Proton-resistant quantum dots: Stability in gastrointestinal fluids and implications for oral delivery of nanoparticle agents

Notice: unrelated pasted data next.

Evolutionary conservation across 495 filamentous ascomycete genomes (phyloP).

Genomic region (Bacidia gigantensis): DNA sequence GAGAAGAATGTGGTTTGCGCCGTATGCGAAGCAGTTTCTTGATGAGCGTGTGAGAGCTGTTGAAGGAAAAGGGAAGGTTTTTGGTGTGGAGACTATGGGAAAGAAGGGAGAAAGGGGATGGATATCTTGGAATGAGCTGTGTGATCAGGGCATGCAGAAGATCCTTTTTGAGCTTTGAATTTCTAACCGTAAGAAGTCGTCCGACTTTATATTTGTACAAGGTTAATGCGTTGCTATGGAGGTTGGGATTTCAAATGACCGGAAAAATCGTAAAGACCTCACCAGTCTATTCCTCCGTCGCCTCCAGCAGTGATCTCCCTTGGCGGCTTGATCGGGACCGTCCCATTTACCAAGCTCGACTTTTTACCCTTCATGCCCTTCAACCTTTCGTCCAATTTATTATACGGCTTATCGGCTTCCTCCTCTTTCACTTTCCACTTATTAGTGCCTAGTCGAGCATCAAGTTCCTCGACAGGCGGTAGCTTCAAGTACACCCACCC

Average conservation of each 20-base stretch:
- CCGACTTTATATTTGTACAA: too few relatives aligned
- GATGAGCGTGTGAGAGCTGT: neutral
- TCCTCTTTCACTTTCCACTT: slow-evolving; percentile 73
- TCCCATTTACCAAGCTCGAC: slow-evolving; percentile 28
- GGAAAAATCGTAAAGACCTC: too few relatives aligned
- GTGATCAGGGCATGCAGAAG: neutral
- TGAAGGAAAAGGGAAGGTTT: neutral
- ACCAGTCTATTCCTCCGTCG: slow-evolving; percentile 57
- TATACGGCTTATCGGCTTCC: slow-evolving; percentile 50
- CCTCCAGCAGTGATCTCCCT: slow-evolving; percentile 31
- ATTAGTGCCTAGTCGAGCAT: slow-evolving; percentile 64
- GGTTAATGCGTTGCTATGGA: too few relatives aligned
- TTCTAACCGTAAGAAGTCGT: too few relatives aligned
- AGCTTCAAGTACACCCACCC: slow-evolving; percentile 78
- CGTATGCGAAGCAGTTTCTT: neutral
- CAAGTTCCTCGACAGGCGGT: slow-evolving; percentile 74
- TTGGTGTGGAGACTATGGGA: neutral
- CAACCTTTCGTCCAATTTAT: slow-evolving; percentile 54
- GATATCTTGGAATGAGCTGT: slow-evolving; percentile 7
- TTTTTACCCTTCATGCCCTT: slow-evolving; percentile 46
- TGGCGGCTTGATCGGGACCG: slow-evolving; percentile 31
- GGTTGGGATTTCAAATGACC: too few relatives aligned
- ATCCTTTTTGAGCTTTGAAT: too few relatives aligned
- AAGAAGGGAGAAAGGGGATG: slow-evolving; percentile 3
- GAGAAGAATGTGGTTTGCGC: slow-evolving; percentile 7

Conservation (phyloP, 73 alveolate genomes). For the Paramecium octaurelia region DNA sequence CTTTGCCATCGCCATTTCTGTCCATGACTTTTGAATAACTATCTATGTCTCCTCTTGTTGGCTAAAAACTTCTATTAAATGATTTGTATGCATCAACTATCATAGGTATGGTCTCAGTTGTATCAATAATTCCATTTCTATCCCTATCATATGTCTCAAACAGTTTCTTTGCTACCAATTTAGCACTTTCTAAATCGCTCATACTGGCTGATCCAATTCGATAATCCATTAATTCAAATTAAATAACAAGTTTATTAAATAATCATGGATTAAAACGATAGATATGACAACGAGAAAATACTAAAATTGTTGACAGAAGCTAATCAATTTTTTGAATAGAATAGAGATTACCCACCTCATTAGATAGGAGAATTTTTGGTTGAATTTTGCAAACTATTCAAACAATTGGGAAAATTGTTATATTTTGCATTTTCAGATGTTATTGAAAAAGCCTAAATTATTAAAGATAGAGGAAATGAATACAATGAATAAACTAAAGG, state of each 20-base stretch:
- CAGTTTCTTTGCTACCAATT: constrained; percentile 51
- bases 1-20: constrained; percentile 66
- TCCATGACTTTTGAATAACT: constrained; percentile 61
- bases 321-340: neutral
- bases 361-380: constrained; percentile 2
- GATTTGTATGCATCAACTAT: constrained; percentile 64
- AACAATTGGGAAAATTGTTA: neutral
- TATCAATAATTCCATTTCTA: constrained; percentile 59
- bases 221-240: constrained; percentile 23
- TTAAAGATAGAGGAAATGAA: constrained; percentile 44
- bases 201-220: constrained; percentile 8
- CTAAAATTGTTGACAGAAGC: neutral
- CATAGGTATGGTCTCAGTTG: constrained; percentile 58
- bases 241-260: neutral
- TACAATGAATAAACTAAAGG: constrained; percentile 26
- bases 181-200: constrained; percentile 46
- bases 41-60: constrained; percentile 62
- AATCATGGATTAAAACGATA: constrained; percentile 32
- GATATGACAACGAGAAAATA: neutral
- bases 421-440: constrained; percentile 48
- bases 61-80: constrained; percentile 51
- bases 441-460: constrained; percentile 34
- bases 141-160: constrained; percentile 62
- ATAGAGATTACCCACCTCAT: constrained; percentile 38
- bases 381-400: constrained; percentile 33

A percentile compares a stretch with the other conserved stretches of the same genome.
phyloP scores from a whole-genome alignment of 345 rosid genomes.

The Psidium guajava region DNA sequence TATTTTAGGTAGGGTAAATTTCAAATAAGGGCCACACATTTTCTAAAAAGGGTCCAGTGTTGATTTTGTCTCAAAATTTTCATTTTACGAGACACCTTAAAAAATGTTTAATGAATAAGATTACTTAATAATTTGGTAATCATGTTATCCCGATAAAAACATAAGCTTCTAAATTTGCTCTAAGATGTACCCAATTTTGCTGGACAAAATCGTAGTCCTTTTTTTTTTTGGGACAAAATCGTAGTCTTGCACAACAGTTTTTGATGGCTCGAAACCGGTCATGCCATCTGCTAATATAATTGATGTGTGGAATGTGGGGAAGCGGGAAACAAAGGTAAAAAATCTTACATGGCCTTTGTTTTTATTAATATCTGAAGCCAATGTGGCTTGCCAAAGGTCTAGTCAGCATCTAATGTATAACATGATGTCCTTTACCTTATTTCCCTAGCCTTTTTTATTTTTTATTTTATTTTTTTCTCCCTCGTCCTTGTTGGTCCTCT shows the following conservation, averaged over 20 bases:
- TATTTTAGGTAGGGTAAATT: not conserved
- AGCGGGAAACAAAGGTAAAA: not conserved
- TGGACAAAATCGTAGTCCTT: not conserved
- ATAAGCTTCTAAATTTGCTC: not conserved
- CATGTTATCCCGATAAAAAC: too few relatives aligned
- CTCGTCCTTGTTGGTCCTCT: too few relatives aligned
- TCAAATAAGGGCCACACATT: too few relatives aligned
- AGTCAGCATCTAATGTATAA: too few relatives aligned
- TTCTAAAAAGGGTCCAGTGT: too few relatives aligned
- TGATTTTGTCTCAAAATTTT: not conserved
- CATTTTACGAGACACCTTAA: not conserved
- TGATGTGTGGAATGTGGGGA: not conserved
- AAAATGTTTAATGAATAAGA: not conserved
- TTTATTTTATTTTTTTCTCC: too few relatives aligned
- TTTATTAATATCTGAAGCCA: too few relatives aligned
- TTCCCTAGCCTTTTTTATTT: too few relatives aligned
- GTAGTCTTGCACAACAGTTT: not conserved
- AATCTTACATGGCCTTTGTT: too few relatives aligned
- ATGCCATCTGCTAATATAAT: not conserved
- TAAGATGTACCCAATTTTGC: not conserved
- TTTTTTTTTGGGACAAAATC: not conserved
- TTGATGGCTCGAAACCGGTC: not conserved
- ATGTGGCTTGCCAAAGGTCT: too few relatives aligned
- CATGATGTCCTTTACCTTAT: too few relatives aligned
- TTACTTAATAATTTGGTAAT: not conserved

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Semiconductor quantum dots (QDs) have shown great promise as fluorescent probes for molecular, cellular and in vivo imaging. However, the fluorescence of traditional polymer-encapsulated QDs is often quenched by proton-induced etching in acidic environments. This is a major problem for applications of QDs in the gastrointestinal tract because the gastric (stomach) environment is strongly acidic (pH 1–2). Here we report the use of proton-resistant surface coatings to stabilize QD fluorescence under acidic conditions. Using both hyperbranched polyethylenimine (PEI) and its polyethylene glycol derivative (PEG-grafted PEI), we show that the fluorescence of core shell CdSe /CdS/ ZnS QDs is effectively protected from quenching in simulated gastric fluids. In comparison, amphiphilic lipid or polymer coatings provide no protection under similarly acidic conditions. The proton-resistant QDs are found to cause moderate membrane damage to cultured epithelial cells, but PEGylation (PEG grafting) can be used to reduce cellular toxicity and to improve nanoparticle stability.